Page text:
World Population Decline
WHY YOU SHOULD CARE
Because the world’s major demographic issue is not what you thought it was.
By Laura Secorun Palet
For decades we’ve read scary headlines about the consequences of overpopulation, from food shortages and wars to running out of water. But it turns out that the world’s population growth rate is now half of what it was forty years ago: 1.2 percent. After peaking at 2.1 in the 1970s, it hit the brakes – and at this pace the number of people on Earth should stop growing and start falling in less than 50 years.
Today the planet is home to 7.2 billion people — more than at any point in recorded history. Yet one hundred years from now, the number will be smaller. Back in 1950, the global fertility rate averaged about five children per woman, but today that global average is down to 2.58 (total fertility rate as of 2011).
- Fertility rate — Average number of children born per woman if she lived through her childbearing years
- Birth rate — Total average annual births per 1000 people
- Replacement rate — Average number of children born to each woman to maintain current population levels. In most industrialized countries it is 2.1: lower than that, population contracts, higher than that, it grows.
Of course, the drop in fertility varies from country to country and continent to continent. Asia, the world’s most crowded continent at 4.3 billion, had a fertility rate of 5.8 in 1960, but by 2014 it’s expected to fall to 2.1 percent. This represents a major milestone, since 2.1 percent is considered the magic “replacement rate” that, if sustained, creates long-term population equilibrium.
India, long-associated with high population growth, charted a fertility rate of 2.5 percent as of 2011, only a few ticks above the U.S. that year. In his analysis of the potential causes for India’s fertility decline, Stanford lecturer Martin W. Lewis notes that of all the possible correlations (women’s education, urbanization, spread of electricity), the one that matches fertility decline most closely is television ownership. Television, he theorizes, offers a model of families successfully transitioning into modernity — usually with few children to support.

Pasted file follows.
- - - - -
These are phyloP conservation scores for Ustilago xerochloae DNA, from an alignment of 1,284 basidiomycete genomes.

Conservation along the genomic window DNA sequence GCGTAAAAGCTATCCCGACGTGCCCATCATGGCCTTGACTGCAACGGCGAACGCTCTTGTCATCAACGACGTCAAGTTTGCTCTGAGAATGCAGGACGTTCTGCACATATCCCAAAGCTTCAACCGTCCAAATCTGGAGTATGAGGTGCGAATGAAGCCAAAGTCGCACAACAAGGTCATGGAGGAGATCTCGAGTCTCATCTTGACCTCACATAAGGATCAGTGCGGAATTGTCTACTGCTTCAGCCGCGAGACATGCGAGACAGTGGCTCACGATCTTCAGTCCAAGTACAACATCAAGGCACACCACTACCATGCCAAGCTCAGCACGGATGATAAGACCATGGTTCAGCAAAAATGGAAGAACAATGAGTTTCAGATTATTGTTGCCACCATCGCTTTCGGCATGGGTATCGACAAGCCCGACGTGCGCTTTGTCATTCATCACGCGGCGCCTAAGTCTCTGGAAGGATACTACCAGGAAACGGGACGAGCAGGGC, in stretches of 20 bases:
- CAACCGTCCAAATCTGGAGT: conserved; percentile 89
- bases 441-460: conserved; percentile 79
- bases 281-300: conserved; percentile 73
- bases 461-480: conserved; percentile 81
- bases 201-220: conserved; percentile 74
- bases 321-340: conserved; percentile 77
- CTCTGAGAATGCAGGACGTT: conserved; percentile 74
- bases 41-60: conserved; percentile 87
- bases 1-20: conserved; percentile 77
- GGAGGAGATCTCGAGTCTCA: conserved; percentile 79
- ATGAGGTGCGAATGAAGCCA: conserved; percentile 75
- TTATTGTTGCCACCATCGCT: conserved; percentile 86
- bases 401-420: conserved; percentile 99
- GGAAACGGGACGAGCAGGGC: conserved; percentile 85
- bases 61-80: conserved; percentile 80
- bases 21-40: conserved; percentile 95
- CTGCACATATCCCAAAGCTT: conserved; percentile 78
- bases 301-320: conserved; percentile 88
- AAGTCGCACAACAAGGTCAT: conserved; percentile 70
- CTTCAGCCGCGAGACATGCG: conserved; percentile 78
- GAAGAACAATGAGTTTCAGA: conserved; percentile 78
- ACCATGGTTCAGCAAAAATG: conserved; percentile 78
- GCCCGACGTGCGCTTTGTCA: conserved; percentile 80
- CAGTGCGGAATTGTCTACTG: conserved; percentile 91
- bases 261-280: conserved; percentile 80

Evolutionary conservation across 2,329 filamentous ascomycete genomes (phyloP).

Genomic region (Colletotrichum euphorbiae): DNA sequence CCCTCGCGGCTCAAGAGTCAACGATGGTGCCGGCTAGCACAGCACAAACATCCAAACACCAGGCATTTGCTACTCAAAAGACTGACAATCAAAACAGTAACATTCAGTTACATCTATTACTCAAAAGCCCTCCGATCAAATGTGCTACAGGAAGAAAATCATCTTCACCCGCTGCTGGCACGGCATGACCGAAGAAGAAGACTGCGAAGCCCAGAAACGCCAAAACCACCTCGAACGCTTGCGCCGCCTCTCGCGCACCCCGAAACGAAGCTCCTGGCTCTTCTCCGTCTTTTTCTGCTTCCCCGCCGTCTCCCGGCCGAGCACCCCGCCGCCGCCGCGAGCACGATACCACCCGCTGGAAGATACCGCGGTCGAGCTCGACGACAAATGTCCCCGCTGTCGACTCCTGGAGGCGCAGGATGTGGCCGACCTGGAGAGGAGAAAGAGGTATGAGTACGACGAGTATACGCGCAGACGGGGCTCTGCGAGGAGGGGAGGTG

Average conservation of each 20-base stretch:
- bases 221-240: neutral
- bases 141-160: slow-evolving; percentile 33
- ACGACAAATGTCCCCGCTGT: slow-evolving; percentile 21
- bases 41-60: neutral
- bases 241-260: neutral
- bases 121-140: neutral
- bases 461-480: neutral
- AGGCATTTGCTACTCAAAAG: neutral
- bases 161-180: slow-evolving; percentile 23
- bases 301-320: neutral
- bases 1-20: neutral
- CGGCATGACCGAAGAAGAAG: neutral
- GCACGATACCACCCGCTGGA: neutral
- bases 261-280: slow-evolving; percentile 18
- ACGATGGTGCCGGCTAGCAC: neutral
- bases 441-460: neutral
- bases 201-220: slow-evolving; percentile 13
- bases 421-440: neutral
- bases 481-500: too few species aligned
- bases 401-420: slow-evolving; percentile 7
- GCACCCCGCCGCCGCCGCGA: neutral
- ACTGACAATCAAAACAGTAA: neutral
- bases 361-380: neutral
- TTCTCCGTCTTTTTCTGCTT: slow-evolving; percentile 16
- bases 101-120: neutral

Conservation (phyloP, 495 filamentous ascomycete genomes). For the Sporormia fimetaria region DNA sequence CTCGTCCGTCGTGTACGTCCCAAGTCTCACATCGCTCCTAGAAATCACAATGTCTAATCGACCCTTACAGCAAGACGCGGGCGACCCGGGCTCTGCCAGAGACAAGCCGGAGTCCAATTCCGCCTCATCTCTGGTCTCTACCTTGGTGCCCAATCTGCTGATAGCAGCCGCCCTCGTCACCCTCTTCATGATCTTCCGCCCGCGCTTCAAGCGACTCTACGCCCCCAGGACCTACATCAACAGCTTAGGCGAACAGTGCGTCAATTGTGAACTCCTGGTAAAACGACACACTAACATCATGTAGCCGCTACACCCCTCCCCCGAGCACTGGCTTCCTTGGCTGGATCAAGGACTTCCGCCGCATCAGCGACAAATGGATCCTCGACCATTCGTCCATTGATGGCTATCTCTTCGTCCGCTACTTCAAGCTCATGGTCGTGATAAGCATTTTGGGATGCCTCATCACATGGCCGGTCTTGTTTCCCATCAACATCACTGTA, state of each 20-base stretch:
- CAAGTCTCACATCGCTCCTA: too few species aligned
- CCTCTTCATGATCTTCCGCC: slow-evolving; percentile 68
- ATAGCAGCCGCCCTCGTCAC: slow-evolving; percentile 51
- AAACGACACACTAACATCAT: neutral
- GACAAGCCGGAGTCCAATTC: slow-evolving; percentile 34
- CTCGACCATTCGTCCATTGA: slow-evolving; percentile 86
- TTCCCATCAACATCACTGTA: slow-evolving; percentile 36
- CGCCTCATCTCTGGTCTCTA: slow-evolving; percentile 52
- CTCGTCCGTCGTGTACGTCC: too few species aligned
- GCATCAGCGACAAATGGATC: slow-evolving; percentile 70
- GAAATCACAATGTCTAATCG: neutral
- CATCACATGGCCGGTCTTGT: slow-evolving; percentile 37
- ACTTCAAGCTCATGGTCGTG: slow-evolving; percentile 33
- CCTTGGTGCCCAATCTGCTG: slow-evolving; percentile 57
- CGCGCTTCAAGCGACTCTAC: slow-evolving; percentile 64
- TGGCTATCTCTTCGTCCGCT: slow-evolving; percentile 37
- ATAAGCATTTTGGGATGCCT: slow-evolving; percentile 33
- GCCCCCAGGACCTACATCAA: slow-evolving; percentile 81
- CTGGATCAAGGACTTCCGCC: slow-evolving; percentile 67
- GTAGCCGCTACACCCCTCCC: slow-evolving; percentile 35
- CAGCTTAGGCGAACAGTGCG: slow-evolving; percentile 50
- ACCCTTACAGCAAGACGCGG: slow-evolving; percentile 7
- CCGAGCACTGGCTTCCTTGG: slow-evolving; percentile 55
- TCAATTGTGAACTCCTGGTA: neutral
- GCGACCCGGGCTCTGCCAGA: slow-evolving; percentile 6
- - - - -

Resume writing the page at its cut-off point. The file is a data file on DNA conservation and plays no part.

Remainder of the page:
By 2050 developed countries will have twice as many old people as young ones.
Fertility rates remain high across Africa, which is home to 29 of the 31 “high fertility” countries where the average women has 5 or more children. Niger ranks at the top with an average of 7 children per woman. Still, these “high fertility” regions account for just 9 percent of the world’s population: 48 percent live in “low fertility” countries (
So is overpopulation a myth? Yes and no. Fertility rates continue to fall, yet the U.N. still predicts that the world will balloon to 10 billion inhabitants by the end of the century. That’s because the fall in fertility rates takes a long time to show up as a subsequent fall in birth rates. “Demographic momentum” wears on because there’s still a generation of people born in the previous echo baby boom who are just entering their reproductive years.
Which brings us to the issue of generational differences. As fertility falls, countries initially benefit from having a bulk of working-aged adults and relatively fewer dependent children and old people — known as a “demographic dividend.” Eventually that benefit reverses: By 2050 developed countries will have twice as many old people as young ones. As you see this situation spread across the map, you begin to understand the looming problem each country will have to manage on its own terms. It’s a difficult trend to reverse once it’s in motion, as Japan well knows after decades of unsuccessful state campaigns promoting having children.
So it turns out we do have a major population problem – it just may not be the one we thought.
Rebecca Moreno contributed to this report.